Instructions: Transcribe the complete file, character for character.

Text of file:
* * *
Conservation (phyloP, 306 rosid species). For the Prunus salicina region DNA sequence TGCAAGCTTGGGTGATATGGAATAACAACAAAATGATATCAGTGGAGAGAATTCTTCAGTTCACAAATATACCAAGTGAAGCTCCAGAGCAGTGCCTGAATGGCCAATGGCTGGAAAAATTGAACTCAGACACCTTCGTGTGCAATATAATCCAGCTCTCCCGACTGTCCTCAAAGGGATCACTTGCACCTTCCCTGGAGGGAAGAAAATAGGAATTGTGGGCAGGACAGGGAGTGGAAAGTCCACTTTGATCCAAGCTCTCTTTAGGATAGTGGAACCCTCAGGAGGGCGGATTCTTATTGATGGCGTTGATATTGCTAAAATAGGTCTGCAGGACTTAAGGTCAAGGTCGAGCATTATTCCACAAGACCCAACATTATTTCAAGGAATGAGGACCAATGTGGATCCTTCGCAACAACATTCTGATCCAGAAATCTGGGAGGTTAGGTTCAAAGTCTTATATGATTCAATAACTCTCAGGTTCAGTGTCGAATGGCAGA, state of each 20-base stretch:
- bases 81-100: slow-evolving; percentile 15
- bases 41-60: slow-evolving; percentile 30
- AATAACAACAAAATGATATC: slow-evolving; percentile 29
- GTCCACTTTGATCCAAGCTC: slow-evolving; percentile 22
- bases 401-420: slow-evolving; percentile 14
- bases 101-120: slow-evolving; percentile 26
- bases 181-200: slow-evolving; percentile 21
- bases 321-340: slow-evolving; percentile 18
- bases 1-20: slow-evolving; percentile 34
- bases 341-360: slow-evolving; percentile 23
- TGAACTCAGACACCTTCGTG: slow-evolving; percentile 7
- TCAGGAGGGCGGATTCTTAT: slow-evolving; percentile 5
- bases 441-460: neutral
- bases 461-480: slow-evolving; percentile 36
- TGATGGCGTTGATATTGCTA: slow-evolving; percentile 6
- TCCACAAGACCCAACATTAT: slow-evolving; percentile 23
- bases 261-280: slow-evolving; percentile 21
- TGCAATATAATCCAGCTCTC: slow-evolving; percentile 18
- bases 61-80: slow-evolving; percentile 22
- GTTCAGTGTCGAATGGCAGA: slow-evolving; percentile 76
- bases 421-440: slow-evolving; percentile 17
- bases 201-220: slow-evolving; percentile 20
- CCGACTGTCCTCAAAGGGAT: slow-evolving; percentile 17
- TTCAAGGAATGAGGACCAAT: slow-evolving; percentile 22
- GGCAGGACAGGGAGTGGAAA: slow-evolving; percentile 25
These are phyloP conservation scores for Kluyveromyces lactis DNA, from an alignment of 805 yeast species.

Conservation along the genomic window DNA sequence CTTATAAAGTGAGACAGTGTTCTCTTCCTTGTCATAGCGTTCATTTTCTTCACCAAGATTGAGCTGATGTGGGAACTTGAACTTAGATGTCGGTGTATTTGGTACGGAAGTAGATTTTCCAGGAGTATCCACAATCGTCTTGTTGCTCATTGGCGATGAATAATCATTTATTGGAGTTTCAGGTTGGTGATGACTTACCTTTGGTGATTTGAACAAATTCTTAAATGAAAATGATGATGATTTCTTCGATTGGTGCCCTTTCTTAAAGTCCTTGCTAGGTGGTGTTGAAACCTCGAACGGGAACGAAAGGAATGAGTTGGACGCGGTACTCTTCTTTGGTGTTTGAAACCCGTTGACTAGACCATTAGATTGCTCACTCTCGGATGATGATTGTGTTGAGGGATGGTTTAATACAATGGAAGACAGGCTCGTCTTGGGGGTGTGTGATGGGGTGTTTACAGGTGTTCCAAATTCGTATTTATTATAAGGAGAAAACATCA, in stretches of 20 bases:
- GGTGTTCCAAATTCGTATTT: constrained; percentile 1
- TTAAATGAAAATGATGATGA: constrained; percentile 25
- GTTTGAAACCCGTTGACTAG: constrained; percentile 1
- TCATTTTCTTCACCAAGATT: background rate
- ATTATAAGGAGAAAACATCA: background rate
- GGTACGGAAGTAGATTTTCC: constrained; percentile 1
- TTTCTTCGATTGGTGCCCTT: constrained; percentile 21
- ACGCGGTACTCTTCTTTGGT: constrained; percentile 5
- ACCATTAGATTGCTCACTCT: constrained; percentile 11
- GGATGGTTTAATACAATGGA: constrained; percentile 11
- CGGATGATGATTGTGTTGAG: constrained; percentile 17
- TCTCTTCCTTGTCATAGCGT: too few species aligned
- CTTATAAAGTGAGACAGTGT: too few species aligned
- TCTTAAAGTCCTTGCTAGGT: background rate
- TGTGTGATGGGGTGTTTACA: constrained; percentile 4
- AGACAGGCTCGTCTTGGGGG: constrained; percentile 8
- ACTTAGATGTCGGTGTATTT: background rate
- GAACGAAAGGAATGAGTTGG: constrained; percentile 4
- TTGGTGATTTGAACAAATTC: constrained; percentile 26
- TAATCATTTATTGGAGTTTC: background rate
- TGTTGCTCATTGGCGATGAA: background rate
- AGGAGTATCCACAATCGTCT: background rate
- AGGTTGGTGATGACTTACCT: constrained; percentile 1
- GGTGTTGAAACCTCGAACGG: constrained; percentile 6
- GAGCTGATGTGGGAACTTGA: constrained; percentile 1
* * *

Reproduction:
Conservation (phyloP, 306 rosid species). For the Prunus salicina region DNA sequence TGCAAGCTTGGGTGATATGGAATAACAACAAAATGATATCAGTGGAGAGAATTCTTCAGTTCACAAATATACCAAGTGAAGCTCCAGAGCAGTGCCTGAATGGCCAATGGCTGGAAAAATTGAACTCAGACACCTTCGTGTGCAATATAATCCAGCTCTCCCGACTGTCCTCAAAGGGATCACTTGCACCTTCCCTGGAGGGAAGAAAATAGGAATTGTGGGCAGGACAGGGAGTGGAAAGTCCACTTTGATCCAAGCTCTCTTTAGGATAGTGGAACCCTCAGGAGGGCGGATTCTTATTGATGGCGTTGATATTGCTAAAATAGGTCTGCAGGACTTAAGGTCAAGGTCGAGCATTATTCCACAAGACCCAACATTATTTCAAGGAATGAGGACCAATGTGGATCCTTCGCAACAACATTCTGATCCAGAAATCTGGGAGGTTAGGTTCAAAGTCTTATATGATTCAATAACTCTCAGGTTCAGTGTCGAATGGCAGA, state of each 20-base stretch:
- bases 81-100: slow-evolving; percentile 15
- bases 41-60: slow-evolving; percentile 30
- AATAACAACAAAATGATATC: slow-evolving; percentile 29
- GTCCACTTTGATCCAAGCTC: slow-evolving; percentile 22
- bases 401-420: slow-evolving; percentile 14
- bases 101-120: slow-evolving; percentile 26
- bases 181-200: slow-evolving; percentile 21
- bases 321-340: slow-evolving; percentile 18
- bases 1-20: slow-evolving; percentile 34
- bases 341-360: slow-evolving; percentile 23
- TGAACTCAGACACCTTCGTG: slow-evolving; percentile 7
- TCAGGAGGGCGGATTCTTAT: slow-evolving; percentile 5
- bases 441-460: neutral
- bases 461-480: slow-evolving; percentile 36
- TGATGGCGTTGATATTGCTA: slow-evolving; percentile 6
- TCCACAAGACCCAACATTAT: slow-evolving; percentile 23
- bases 261-280: slow-evolving; percentile 21
- TGCAATATAATCCAGCTCTC: slow-evolving; percentile 18
- bases 61-80: slow-evolving; percentile 22
- GTTCAGTGTCGAATGGCAGA: slow-evolving; percentile 76
- bases 421-440: slow-evolving; percentile 17
- bases 201-220: slow-evolving; percentile 20
- CCGACTGTCCTCAAAGGGAT: slow-evolving; percentile 17
- TTCAAGGAATGAGGACCAAT: slow-evolving; percentile 22
- GGCAGGACAGGGAGTGGAAA: slow-evolving; percentile 25
These are phyloP conservation scores for Kluyveromyces lactis DNA, from an alignment of 805 yeast species.

Conservation along the genomic window DNA sequence CTTATAAAGTGAGACAGTGTTCTCTTCCTTGTCATAGCGTTCATTTTCTTCACCAAGATTGAGCTGATGTGGGAACTTGAACTTAGATGTCGGTGTATTTGGTACGGAAGTAGATTTTCCAGGAGTATCCACAATCGTCTTGTTGCTCATTGGCGATGAATAATCATTTATTGGAGTTTCAGGTTGGTGATGACTTACCTTTGGTGATTTGAACAAATTCTTAAATGAAAATGATGATGATTTCTTCGATTGGTGCCCTTTCTTAAAGTCCTTGCTAGGTGGTGTTGAAACCTCGAACGGGAACGAAAGGAATGAGTTGGACGCGGTACTCTTCTTTGGTGTTTGAAACCCGTTGACTAGACCATTAGATTGCTCACTCTCGGATGATGATTGTGTTGAGGGATGGTTTAATACAATGGAAGACAGGCTCGTCTTGGGGGTGTGTGATGGGGTGTTTACAGGTGTTCCAAATTCGTATTTATTATAAGGAGAAAACATCA, in stretches of 20 bases:
- GGTGTTCCAAATTCGTATTT: constrained; percentile 1
- TTAAATGAAAATGATGATGA: constrained; percentile 25
- GTTTGAAACCCGTTGACTAG: constrained; percentile 1
- TCATTTTCTTCACCAAGATT: background rate
- ATTATAAGGAGAAAACATCA: background rate
- GGTACGGAAGTAGATTTTCC: constrained; percentile 1
- TTTCTTCGATTGGTGCCCTT: constrained; percentile 21
- ACGCGGTACTCTTCTTTGGT: constrained; percentile 5
- ACCATTAGATTGCTCACTCT: constrained; percentile 11
- GGATGGTTTAATACAATGGA: constrained; percentile 11
- CGGATGATGATTGTGTTGAG: constrained; percentile 17
- TCTCTTCCTTGTCATAGCGT: too few species aligned
- CTTATAAAGTGAGACAGTGT: too few species aligned
- TCTTAAAGTCCTTGCTAGGT: background rate
- TGTGTGATGGGGTGTTTACA: constrained; percentile 4
- AGACAGGCTCGTCTTGGGGG: constrained; percentile 8
- ACTTAGATGTCGGTGTATTT: background rate
- GAACGAAAGGAATGAGTTGG: constrained; percentile 4
- TTGGTGATTTGAACAAATTC: constrained; percentile 26
- TAATCATTTATTGGAGTTTC: background rate
- TGTTGCTCATTGGCGATGAA: background rate
- AGGAGTATCCACAATCGTCT: background rate
- AGGTTGGTGATGACTTACCT: constrained; percentile 1
- GGTGTTGAAACCTCGAACGG: constrained; percentile 6
- GAGCTGATGTGGGAACTTGA: constrained; percentile 1